How To Dreamfeed With A Newborn So That You And Baby Can Get The Most Amount Of Sleep
Whether you use your breast or a bottle to feed your baby, you probably know that there is a plethora of methods and practices out there. Each parent has their own reasoning for their preferences, but ultimately you will have to decide what situation works best for you and your baby. In a long line of labels given to types of feeding, the most recent trend involves how to dreamfeed with a newborn baby. Since most parents will tell you that it usually takes a combination of methods to set up a solid feeding and sleep schedule for infants, it's not surprising that dreamfeeding aims to be the best of both worlds.
First off, don't worry if you're not quite familiar with the term. The simplest definition for dreamfeeding is, "where you feed your baby while they are still asleep, before you go to bed yourself," according to The Baby Sleep Site. It can be done with both formula and breast milk. Ideally, this post-bedtime feeding should tide their tiny tummies over for a bit longer so you can get more sleep. Of course, as with anything involving a newborn, you want to make sure you're doing everything safely. So, how do you dream feed with a newborn? "Always stay awake when feeding your baby, instead of dozing off while in session," physician Dr. Aditi Gupta Jha tells Romper. "Dreamfeeding may be done in any position, but watch for any signs of choking or suffocation." Even if you're using a bottle, you still have to be mindful of how you're holding your baby. Due to the fact that dream feeding is done in the evening — when every single thing is telling your senses that it's time for bed — it's a good idea to go into the situation as alert as possible.
As any parent of a newborn will tell you, sleep is a hot commodity that is in high demand but low supply. The basic human need for rest is one of the primary reasons many of my friends were beyond eager to try dreamfeeding. I certainly know that I would have done nearly anything to sleep longer — and with fewer interruptions between feedings — when my son was first born. But, as Dr. Jha mentioned, you have to be aware not to fall asleep yourself as you are dreamfeeding your infant. With that in mind, most proponents of this method believe that — as long as both you and your baby are healthy and safe — the potential down sides to dream feeding are minimal.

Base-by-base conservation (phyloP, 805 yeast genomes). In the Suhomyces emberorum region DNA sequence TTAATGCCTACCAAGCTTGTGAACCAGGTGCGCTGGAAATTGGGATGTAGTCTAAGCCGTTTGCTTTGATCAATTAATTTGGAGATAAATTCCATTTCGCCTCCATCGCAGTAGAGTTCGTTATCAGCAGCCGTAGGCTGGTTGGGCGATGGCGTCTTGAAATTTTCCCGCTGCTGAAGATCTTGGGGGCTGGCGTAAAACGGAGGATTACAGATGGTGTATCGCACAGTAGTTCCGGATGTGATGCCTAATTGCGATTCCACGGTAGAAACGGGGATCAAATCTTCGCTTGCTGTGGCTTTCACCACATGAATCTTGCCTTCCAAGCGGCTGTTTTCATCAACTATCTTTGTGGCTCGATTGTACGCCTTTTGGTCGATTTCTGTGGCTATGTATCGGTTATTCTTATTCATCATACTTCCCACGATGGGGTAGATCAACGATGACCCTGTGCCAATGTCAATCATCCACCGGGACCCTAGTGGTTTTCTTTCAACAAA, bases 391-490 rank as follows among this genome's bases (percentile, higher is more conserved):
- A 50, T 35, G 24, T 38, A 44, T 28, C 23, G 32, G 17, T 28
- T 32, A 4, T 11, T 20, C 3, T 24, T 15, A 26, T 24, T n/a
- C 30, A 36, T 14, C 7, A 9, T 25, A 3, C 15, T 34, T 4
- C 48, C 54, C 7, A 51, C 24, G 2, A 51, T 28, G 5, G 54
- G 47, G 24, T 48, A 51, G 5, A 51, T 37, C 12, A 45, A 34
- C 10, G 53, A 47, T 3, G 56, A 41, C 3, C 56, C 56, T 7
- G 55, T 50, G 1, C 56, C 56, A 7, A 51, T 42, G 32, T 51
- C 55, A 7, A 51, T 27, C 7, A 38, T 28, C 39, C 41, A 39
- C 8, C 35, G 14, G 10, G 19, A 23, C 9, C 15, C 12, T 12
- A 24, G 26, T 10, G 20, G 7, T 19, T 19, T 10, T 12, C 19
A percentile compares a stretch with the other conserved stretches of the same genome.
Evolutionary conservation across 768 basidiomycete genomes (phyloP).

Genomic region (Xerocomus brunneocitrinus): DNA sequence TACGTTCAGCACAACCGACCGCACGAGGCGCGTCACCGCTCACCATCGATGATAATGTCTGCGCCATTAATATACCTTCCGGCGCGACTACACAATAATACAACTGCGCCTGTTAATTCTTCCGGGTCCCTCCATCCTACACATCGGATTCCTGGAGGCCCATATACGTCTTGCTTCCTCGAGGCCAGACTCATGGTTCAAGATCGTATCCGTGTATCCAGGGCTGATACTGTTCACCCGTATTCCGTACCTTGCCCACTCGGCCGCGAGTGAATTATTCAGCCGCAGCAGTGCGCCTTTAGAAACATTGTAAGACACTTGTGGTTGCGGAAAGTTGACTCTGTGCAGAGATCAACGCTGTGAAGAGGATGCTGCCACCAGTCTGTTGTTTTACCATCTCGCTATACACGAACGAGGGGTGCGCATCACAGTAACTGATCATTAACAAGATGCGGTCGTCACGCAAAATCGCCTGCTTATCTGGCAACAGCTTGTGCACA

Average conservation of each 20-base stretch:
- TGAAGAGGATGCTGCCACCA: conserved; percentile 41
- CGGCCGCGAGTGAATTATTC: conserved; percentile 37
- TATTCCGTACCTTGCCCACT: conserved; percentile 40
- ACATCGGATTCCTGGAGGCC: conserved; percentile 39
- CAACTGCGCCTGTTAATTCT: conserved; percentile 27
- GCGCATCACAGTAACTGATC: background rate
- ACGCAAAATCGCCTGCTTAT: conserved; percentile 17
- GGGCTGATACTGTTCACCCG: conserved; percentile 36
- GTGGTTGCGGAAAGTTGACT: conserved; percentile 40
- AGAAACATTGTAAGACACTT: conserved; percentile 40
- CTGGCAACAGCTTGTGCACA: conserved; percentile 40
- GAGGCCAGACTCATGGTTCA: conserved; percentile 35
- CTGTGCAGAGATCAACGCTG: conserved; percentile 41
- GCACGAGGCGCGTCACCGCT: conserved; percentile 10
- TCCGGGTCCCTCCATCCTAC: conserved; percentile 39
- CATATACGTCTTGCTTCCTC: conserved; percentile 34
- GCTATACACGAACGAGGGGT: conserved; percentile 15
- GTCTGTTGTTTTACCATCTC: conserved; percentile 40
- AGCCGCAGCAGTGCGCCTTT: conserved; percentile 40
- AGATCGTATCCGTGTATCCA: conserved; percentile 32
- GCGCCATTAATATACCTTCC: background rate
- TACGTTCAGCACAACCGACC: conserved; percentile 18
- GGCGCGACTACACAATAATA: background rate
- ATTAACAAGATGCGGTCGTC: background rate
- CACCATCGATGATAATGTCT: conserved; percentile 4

One possible drawback of practicing this new feeding method has to do with your little one's tummy and should definitely be taken into consideration. "Dreamfeeding can overfill a baby and cause sleep disruption and gastrointestinal discomfort," International Board Certified Lactation Consultant Leigh Anne O'Connor says. "However, much depends on the baby, how often baby is fed, and the milk storage capacity of the breast." If you already know about how long it takes your child to digest and process your breast milk before needing to be fed again, then you will likely be able to gauge how much and how often your dreamfeeding session should last. Of course, since every newborn has their own disposition and unique needs, only you will know what the right fit is for their sleep and feeding routine. As always, it's a good idea to check with your physician or baby's pediatrician to discuss all the possible benefits and risks associated when changing to a new feeding pattern.
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